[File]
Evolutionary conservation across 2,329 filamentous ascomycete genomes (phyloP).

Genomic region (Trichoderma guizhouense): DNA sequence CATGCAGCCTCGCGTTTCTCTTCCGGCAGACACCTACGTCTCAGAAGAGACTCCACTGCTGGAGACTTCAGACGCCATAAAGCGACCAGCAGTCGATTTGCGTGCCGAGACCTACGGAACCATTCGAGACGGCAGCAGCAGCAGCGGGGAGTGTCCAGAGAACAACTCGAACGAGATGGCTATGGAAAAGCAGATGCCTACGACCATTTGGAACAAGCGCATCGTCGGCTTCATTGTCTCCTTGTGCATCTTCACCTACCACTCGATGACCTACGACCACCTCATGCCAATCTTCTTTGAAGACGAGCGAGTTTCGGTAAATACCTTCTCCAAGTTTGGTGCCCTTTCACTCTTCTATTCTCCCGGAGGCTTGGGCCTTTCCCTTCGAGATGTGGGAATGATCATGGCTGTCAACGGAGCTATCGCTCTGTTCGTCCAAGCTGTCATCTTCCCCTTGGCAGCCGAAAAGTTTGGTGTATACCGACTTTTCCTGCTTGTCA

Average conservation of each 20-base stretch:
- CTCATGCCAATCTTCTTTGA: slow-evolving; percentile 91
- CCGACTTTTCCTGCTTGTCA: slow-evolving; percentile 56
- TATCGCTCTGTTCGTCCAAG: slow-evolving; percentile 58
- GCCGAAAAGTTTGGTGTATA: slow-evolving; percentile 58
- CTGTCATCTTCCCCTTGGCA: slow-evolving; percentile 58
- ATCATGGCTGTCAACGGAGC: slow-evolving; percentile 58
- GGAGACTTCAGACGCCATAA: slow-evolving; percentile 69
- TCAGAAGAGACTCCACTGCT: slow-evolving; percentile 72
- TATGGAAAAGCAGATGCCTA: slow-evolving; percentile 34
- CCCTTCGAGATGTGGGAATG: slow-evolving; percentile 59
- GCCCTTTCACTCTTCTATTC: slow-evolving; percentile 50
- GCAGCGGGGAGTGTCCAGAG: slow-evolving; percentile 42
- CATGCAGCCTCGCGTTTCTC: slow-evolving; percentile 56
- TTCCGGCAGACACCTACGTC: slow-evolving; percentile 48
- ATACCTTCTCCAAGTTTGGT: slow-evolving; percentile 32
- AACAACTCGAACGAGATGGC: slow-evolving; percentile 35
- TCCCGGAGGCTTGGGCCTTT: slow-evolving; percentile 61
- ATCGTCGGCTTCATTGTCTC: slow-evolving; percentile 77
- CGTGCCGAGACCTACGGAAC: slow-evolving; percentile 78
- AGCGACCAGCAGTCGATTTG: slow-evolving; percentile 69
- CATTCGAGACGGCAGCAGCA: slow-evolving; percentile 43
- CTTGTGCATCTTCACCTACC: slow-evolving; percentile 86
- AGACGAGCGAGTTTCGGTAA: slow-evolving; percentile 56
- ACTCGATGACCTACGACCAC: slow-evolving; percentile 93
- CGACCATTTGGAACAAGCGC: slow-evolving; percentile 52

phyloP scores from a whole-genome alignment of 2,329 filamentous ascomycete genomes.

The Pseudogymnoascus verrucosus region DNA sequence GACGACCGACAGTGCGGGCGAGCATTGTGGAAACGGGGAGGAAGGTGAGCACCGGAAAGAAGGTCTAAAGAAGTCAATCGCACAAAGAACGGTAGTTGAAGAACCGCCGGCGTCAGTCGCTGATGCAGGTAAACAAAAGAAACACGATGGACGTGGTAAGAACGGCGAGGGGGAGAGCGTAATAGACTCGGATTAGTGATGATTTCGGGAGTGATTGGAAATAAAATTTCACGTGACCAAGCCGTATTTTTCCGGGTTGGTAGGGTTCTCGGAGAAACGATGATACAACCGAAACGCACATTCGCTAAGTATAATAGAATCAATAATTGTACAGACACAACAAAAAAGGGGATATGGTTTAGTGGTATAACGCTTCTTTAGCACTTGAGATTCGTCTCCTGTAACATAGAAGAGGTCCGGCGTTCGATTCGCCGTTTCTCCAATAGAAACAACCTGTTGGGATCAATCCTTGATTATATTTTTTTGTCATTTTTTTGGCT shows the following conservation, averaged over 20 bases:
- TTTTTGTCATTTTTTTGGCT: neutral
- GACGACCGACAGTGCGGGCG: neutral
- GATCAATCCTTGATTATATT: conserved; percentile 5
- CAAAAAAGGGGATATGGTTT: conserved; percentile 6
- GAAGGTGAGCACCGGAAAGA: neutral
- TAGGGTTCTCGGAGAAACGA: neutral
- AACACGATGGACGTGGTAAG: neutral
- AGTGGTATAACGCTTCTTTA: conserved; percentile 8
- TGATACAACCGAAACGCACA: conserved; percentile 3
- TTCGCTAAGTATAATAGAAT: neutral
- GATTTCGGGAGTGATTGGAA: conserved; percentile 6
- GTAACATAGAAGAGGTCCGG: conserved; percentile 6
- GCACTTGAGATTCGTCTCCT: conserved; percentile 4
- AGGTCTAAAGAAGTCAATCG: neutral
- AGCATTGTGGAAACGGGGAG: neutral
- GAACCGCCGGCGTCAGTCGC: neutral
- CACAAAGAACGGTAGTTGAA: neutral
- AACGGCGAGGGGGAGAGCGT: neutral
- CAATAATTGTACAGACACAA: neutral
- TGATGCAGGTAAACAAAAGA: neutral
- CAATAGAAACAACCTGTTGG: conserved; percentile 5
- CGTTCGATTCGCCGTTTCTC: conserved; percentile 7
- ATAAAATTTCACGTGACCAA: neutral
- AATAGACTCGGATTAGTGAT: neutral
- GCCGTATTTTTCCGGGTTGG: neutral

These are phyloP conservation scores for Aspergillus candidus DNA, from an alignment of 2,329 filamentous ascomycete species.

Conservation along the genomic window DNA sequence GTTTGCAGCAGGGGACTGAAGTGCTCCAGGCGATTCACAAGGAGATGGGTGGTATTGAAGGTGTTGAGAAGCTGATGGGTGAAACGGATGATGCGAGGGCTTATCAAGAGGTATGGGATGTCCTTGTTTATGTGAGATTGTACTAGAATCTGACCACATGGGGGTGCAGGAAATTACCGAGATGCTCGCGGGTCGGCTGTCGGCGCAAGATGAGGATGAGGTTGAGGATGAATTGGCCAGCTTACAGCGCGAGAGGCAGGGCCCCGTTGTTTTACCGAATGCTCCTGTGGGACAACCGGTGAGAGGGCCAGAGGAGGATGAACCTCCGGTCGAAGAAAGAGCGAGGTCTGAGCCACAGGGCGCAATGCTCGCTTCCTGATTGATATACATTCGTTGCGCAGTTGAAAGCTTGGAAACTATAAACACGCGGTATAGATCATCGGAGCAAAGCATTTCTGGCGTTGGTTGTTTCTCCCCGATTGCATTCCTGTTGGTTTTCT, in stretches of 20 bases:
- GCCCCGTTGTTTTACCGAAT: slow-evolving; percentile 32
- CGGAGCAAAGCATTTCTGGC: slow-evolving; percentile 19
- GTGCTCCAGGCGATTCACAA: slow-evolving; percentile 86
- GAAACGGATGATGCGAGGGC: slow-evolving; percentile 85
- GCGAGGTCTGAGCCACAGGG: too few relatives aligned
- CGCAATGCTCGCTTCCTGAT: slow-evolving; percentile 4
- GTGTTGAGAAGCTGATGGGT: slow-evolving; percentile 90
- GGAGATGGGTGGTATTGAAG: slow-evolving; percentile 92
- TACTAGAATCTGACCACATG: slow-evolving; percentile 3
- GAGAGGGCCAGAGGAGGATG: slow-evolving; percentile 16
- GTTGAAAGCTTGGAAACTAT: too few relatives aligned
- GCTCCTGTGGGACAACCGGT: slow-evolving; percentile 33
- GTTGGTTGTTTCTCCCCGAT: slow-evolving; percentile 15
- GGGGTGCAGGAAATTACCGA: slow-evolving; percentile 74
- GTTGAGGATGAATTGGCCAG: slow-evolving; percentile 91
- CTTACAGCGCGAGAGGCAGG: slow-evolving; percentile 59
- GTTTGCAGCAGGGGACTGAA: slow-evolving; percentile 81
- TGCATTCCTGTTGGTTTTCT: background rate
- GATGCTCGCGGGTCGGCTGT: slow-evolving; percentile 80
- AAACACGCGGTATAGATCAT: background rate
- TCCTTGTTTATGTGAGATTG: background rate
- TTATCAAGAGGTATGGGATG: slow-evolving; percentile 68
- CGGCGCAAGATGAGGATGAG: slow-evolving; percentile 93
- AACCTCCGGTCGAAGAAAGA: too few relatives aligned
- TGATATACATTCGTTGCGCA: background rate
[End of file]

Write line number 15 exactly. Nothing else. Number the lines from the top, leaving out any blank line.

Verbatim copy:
- GCAGCGGGGAGTGTCCAGAG: slow-evolving; percentile 42